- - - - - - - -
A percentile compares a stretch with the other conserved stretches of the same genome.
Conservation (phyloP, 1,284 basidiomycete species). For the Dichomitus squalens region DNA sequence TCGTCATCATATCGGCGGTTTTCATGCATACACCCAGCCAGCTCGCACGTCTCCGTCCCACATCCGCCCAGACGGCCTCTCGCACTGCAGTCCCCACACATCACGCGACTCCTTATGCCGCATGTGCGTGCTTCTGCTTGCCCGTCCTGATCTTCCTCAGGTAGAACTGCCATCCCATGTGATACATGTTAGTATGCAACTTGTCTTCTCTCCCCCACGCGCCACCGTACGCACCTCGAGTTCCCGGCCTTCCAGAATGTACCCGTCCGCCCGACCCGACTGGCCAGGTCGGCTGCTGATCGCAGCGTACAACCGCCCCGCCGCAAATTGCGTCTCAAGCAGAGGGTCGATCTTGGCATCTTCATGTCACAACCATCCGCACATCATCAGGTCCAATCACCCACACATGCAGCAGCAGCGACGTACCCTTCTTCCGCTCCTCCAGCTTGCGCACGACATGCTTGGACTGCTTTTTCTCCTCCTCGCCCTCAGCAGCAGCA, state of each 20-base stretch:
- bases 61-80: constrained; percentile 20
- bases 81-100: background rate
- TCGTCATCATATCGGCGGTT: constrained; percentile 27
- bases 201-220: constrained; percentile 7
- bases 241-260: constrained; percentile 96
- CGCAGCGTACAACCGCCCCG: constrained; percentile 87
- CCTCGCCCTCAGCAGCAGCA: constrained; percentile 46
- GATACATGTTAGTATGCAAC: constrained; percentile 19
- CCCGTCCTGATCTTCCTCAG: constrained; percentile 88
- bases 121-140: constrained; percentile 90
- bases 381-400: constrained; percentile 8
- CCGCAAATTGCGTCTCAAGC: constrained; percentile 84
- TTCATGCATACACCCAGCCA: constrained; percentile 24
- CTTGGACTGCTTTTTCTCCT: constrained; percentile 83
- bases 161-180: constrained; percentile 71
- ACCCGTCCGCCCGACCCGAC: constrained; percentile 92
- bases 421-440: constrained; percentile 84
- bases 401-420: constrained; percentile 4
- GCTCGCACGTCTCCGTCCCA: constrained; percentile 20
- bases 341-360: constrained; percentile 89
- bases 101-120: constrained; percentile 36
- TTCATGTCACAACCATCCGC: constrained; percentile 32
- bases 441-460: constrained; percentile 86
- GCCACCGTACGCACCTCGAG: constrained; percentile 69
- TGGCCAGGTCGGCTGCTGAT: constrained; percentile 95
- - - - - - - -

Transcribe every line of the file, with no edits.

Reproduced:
A percentile compares a stretch with the other conserved stretches of the same genome.
Conservation (phyloP, 1,284 basidiomycete species). For the Dichomitus squalens region DNA sequence TCGTCATCATATCGGCGGTTTTCATGCATACACCCAGCCAGCTCGCACGTCTCCGTCCCACATCCGCCCAGACGGCCTCTCGCACTGCAGTCCCCACACATCACGCGACTCCTTATGCCGCATGTGCGTGCTTCTGCTTGCCCGTCCTGATCTTCCTCAGGTAGAACTGCCATCCCATGTGATACATGTTAGTATGCAACTTGTCTTCTCTCCCCCACGCGCCACCGTACGCACCTCGAGTTCCCGGCCTTCCAGAATGTACCCGTCCGCCCGACCCGACTGGCCAGGTCGGCTGCTGATCGCAGCGTACAACCGCCCCGCCGCAAATTGCGTCTCAAGCAGAGGGTCGATCTTGGCATCTTCATGTCACAACCATCCGCACATCATCAGGTCCAATCACCCACACATGCAGCAGCAGCGACGTACCCTTCTTCCGCTCCTCCAGCTTGCGCACGACATGCTTGGACTGCTTTTTCTCCTCCTCGCCCTCAGCAGCAGCA, state of each 20-base stretch:
- bases 61-80: constrained; percentile 20
- bases 81-100: background rate
- TCGTCATCATATCGGCGGTT: constrained; percentile 27
- bases 201-220: constrained; percentile 7
- bases 241-260: constrained; percentile 96
- CGCAGCGTACAACCGCCCCG: constrained; percentile 87
- CCTCGCCCTCAGCAGCAGCA: constrained; percentile 46
- GATACATGTTAGTATGCAAC: constrained; percentile 19
- CCCGTCCTGATCTTCCTCAG: constrained; percentile 88
- bases 121-140: constrained; percentile 90
- bases 381-400: constrained; percentile 8
- CCGCAAATTGCGTCTCAAGC: constrained; percentile 84
- TTCATGCATACACCCAGCCA: constrained; percentile 24
- CTTGGACTGCTTTTTCTCCT: constrained; percentile 83
- bases 161-180: constrained; percentile 71
- ACCCGTCCGCCCGACCCGAC: constrained; percentile 92
- bases 421-440: constrained; percentile 84
- bases 401-420: constrained; percentile 4
- GCTCGCACGTCTCCGTCCCA: constrained; percentile 20
- bases 341-360: constrained; percentile 89
- bases 101-120: constrained; percentile 36
- TTCATGTCACAACCATCCGC: constrained; percentile 32
- bases 441-460: constrained; percentile 86
- GCCACCGTACGCACCTCGAG: constrained; percentile 69
- TGGCCAGGTCGGCTGCTGAT: constrained; percentile 95